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Obama had two Republican Secretaries of Defense, a Republican Secretary of Transportation, a Republican Secretary of the VA, Republican Secretaries of the Air Force and the Army, a Republican Director of the FBI, a Republican Chairman of the Federal Reserve...

W Bush had a Democrat Secretary of Transportation, a Democrat Secretary of the Army, a Democrat FEMA Director, a Democrat Surgeon General, a Democrat Director of the Office of Faith-Based and Community Initiatives...

Clinton has a Republican Secretary of Defense, two Republican FBI Directors, a Republican Chairman of the Federal Reserve...

HW Bush had a Democrat Secretary of Education, a Democrat Director of the State Department's Policy Planning Staff, a Democrat Commissioner of Federal Ethics Law Reform...

Reagan had a Democrat UN Ambassador, two Democrat Secretaries of Education, a Democrat Chairman of the Federal Reserve...

Carter had a Republican Secretary of Energy and a Republican FBI Director...

Ford had a Democrat UN Ambassador...

Nixon had a Democrat Secretary of the Treasury...

LBJ had a Republican Secretary of Health & Human Services and a Republican Commissioner of Equal Employment Opportunity.

JFK had a Republican Sec of Defense, a Republican Sec of Treasury, a Republican CIA Director, a Republican national Security Advisor...

Eisenhower had a Democrat Sec of Labor, a Democrat Sec of Treasury, a Democrat Chairman of the Federal Reserve...

Truman had a Republican Secretary of Defense, a Republican UN Ambassador...

FDR had a Republican Secretary of Treasury, a Republican Secretary of War, a Republican Secretary of the Navy...

Taft had a Democrat Secretary of War.  So did Teddy Roosevelt.  Grover Cleveland had a Republican Secretary of State.  Abraham Lincoln had a Democrat Secretary of War.  Buchanan had a Republican Secretary of War.  And you can keep going all the way back to George Washington having two Federalists and an Anti-Administration (Thomas Jefferson) member as his Secretaries of State.

This is not new.

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Just now, Actinguy said:

Obama had two Republican Secretaries of Defense, a Republican Secretary of Transportation, a Republican Secretary of the VA, Republican Secretaries of the Air Force and the Army, a Republican Director of the FBI, a Republican Chairman of the Federal Reserve...

W Bush had a Democrat Secretary of Transportation, a Democrat Secretary of the Army, a Democrat FEMA Director, a Democrat Surgeon General, a Democrat Director of the Office of Faith-Based and Community Initiatives...

Clinton has a Republican Secretary of Defense, two Republican FBI Directors, a Republican Chairman of the Federal Reserve...

HW Bush had a Democrat Secretary of Education, a Democrat Director of the State Department's Policy Planning Staff, a Democrat Commissioner of Federal Ethics Law Reform...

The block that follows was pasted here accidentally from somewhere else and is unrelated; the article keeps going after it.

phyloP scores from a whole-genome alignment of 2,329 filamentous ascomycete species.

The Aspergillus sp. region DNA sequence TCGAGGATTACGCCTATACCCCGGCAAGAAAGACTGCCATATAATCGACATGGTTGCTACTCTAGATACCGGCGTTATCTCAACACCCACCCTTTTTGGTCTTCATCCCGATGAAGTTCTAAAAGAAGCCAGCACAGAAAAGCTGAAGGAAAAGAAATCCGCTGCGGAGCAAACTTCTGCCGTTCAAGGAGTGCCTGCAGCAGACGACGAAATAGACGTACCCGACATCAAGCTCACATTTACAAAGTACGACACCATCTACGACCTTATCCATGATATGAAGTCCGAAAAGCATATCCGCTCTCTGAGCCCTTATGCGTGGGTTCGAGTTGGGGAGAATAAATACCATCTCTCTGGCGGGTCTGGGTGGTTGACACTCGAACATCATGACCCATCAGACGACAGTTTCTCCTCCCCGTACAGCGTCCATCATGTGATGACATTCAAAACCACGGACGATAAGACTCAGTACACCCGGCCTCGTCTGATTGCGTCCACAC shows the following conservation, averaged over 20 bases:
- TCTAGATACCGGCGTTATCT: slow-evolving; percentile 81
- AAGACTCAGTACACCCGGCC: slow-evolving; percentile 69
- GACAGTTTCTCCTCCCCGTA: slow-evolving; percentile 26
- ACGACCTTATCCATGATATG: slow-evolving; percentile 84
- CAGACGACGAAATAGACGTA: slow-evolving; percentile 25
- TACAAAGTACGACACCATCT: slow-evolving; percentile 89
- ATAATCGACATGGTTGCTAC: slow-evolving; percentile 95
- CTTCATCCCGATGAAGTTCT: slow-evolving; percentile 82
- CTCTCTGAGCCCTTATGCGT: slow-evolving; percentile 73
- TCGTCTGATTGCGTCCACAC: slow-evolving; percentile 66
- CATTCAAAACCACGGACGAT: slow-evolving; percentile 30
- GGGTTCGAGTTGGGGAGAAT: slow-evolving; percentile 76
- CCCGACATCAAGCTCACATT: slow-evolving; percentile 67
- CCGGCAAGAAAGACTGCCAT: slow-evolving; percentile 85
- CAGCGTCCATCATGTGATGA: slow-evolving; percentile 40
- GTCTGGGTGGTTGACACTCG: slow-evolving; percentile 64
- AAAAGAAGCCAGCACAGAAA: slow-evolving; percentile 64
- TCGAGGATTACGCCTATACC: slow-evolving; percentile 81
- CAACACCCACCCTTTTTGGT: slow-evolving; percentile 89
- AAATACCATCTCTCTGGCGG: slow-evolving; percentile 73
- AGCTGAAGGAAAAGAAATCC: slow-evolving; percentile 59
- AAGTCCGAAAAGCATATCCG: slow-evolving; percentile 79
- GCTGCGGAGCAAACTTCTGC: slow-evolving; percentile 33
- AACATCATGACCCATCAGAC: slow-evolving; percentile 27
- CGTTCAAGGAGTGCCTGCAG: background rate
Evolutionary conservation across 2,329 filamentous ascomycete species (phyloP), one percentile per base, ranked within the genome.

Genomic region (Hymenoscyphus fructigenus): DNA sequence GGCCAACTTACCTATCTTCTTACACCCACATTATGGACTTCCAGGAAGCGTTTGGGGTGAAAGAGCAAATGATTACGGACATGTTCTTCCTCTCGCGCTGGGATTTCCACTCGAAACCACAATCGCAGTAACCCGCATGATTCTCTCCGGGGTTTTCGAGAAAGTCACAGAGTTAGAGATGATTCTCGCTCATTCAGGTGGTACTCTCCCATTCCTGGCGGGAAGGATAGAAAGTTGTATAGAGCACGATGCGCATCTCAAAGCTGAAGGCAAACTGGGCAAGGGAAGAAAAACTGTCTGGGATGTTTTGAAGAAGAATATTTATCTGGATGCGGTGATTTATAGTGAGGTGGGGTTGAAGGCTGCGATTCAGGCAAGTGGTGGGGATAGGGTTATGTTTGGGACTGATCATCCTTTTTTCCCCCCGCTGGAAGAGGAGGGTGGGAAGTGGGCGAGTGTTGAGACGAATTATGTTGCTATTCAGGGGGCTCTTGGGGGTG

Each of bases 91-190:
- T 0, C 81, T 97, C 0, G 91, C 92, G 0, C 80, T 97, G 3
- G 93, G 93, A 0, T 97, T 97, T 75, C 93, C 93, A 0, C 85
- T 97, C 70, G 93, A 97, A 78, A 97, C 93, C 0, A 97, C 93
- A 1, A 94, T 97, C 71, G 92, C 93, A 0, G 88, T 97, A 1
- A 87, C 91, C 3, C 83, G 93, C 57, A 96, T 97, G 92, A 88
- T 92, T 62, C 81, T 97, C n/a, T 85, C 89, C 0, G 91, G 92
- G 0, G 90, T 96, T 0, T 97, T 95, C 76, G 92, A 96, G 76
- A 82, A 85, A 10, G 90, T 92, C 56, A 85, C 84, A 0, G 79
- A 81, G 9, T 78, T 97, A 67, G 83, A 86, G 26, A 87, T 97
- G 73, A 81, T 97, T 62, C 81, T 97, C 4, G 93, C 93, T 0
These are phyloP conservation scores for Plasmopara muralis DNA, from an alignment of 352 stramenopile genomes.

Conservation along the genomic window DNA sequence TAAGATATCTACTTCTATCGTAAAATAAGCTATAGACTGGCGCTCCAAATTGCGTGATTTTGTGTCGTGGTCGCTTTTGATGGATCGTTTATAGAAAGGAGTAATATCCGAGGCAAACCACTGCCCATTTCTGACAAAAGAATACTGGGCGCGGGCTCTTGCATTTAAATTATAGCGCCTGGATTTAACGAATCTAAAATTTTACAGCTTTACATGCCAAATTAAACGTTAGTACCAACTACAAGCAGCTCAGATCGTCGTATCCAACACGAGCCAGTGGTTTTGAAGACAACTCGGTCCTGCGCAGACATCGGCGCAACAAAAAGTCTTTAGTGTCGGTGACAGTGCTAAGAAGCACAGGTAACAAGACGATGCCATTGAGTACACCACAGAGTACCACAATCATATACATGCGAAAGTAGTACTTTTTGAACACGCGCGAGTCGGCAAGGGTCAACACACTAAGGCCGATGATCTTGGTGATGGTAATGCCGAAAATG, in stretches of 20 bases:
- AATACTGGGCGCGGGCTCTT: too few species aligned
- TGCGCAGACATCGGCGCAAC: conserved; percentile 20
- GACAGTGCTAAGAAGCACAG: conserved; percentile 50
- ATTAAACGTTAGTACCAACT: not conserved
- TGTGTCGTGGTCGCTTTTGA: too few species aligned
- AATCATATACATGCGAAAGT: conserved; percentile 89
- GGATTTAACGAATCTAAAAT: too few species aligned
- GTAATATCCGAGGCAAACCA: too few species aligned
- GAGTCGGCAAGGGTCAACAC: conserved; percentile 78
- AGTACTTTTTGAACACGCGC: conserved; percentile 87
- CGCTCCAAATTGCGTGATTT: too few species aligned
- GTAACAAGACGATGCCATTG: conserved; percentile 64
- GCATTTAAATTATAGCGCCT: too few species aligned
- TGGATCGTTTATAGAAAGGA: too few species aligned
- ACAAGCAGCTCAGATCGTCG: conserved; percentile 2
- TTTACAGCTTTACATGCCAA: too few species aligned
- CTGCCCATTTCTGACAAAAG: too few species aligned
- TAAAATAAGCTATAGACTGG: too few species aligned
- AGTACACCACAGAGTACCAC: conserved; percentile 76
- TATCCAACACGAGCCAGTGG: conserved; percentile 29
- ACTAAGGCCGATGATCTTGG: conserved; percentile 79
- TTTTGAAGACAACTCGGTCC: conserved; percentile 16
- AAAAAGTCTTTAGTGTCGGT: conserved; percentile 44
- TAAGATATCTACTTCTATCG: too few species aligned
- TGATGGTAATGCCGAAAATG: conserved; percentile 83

Reagan had a Democrat UN Ambassador, two Democrat Secretaries of Education, a Democrat Chairman of the Federal Reserve...

Carter had a Republican Secretary of Energy and a Republican FBI Director...

Ford had a Democrat UN Ambassador...

Nixon had a Democrat Secretary of the Treasury...

LBJ had a Republican Secretary of Health & Human Services and a Republican Commissioner of Equal Employment Opportunity.

JFK had a Republican Sec of Defense, a Republican Sec of Treasury, a Republican CIA Director, a Republican national Security Advisor...

Eisenhower had a Democrat Sec of Labor, a Democrat Sec of Treasury, a Democrat Chairman of the Federal Reserve...

Truman had a Republican Secretary of Defense, a Republican UN Ambassador...

FDR had a Republican Secretary of Treasury, a Republican Secretary of War, a Republican Secretary of the Navy...

Taft had a Democrat Secretary of War.  So did Teddy Roosevelt.  Grover Cleveland had a Republican Secretary of State.  Abraham Lincoln had a Democrat Secretary of War.  Buchanan had a Republican Secretary of War.  And you can keep going all the way back to George Washington having two Federalists and an Anti-Administration (Thomas Jefferson) member as his Secretaries of State.

This is not new.

There's actually an office called a Director of the Office of Faith-Based and Community Initiatives in the U.S. Federal Government?

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Just now, Patine said:

There's actually an office called a Director of the Office of Faith-Based and Community Initiatives in the U.S. Federal Government?

There was, created by W Bush.  It was renamed by Obama.  It was then cancelled by Trump...only to be brought back later as the "Faith and Opportunity Initiative."

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1 minute ago, Hestia11 said: